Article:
India has everything, a nation needs for its development – like tremendous amount of skilled and unskilled manpower, all kinds of raw materials in abundance, a good legal system, a huge market and potential to export virtually everything, provided cost of its inputs are kept at international levels. Still success is far away and still much more is required to be done to achieve its desired goals. Everything depends on how those in the realm of authority perceive and handle them.

In India, there are many factors, which have made good governance difficult. As a developing nation, it is reeling between many internal contradictions like between prosperity-poverty, between plenty of resource endowments-scarcity of their management, between its culture of peace and tolerance-its tendency of sliding towards violence, intolerance and discrimination.

Somehow, by the late sixties, a spirit of frustration and despair with `development administration’ and with `development’ in general had set in. For one thing, it became evident that externally induced modernization had failed to eradicate the basic problems of under-developed, it purported to solve. Whilst some significant increase in GNP had indeed taken place, poverty, disease and hunger had either worsened or remained unaltered. The same could be said of the growing gap between the rich and the poor nations or between different social strata within a nation. By seventies, the decaying trends had become noticeable in all the nations of developing world. Events like the major industrial countries and a crisis of liberal democracy in the seventies and the early eighties have dampened most traces of early optimism.

 Due to arbitrariness of few powerful groups or persons, lawlessness is prevalent all over the country. There is a sense of frustration, distrust, venom and agitation/violence amongst masses, which threatens to shake the whole system and its structures. General public has become so inured that any amount of harassment, violence, assaults on human dignity and human rights, bloodshed, caste-wars, carnage, riots, corruption, scams or scandals hardly fazes him anymore. One feels secure, until not affected personally, but how long?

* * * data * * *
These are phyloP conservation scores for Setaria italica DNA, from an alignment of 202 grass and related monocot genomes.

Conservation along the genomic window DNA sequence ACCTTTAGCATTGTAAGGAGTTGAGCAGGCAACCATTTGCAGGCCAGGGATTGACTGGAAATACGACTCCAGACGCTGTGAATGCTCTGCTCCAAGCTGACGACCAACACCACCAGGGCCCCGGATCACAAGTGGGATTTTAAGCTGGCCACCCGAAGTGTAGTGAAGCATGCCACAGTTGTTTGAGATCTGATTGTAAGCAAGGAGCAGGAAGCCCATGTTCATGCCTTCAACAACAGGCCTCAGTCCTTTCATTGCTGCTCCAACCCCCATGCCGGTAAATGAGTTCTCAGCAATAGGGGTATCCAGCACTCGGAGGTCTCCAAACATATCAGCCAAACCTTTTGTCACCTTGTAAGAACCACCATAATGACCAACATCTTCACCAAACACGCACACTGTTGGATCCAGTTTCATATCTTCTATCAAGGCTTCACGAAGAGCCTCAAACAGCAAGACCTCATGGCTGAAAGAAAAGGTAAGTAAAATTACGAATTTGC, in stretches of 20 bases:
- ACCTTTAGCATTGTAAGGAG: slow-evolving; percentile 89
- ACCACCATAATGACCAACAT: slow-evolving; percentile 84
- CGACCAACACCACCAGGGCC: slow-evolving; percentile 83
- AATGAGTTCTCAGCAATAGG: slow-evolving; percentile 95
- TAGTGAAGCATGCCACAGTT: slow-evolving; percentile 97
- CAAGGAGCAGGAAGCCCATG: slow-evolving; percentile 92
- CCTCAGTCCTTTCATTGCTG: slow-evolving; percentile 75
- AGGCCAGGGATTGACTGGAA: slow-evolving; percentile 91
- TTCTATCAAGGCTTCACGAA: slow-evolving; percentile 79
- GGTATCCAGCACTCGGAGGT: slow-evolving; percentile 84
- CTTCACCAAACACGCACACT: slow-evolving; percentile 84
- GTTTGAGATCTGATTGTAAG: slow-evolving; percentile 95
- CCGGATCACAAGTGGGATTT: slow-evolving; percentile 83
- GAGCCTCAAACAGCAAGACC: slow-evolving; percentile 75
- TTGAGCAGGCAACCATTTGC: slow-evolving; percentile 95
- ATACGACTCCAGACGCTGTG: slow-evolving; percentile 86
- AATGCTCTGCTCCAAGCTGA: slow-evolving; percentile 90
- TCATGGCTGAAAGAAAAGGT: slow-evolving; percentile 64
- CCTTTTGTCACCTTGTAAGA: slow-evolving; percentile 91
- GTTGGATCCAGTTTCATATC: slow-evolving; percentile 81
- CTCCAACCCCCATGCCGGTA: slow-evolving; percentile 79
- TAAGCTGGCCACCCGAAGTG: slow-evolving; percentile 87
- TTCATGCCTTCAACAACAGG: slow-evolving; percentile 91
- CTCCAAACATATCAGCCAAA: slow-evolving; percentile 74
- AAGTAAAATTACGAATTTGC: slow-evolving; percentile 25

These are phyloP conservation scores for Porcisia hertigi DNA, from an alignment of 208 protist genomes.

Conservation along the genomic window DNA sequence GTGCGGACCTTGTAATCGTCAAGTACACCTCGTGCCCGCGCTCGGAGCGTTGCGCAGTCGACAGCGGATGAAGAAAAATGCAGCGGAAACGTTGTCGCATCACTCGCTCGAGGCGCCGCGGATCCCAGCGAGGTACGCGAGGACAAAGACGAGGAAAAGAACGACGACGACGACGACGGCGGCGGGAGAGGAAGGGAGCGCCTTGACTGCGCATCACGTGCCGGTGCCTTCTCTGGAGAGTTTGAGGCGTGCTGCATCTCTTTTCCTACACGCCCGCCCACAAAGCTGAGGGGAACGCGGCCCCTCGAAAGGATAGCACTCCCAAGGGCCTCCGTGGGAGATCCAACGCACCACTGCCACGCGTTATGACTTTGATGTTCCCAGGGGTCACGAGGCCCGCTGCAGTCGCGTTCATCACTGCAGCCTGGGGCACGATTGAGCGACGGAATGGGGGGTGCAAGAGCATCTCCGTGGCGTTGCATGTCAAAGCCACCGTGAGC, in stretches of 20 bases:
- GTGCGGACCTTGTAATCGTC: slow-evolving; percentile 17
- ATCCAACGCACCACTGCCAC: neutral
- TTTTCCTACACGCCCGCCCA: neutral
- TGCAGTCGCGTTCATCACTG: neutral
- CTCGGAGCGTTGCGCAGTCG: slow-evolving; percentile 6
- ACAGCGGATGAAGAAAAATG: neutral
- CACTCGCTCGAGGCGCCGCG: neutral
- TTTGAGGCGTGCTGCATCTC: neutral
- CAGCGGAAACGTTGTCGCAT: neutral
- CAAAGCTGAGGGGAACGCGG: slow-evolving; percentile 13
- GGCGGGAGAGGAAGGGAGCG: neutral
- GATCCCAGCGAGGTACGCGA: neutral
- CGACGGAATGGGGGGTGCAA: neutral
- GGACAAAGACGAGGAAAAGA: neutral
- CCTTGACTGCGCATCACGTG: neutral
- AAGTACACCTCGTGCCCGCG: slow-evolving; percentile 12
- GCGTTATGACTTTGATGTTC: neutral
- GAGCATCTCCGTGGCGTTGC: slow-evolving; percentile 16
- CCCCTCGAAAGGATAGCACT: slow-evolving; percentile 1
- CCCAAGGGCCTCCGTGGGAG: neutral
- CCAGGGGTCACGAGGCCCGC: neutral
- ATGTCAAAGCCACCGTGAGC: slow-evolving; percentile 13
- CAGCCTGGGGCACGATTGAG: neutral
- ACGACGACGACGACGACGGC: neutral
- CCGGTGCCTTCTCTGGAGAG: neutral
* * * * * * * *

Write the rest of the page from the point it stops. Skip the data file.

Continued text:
The greatest damage to the nation has been done by intellectuals belonging to six main constituents of national elites of the country – political executive, legislators, businessmen, organized workers, surplus farmers and bureaucrats. In recent past, some unpleasant developments have taken place and are continuously happening in the character, role and inter-relationship of these groups.

In such an atmosphere, it is not easy for upright bureaucrats responsible for the good governance of the country to give free and frank opinion to their political masters. For their own security and career prospects, they have to play safe.

One of the main reasons behind it is that there is difference of opinion amongst decision making authorities about the issues to be tackled on priority basis and its possible solutions. Like Four Blind Men and the Elephant, different people and groups in power echelons or leaders of political parties perceive and project disparate parts of nation’s issues differently. Usually they ignore harsh realities/facts and see only those aspects of a problem what pleases them ignoring the root cause of the problems or bothering about the psyche of the common men. Damage is usually done by vested interests of various pressure groups, which usually form opinions on half cooked knowledge or incomplete data. They are interested in short term gains.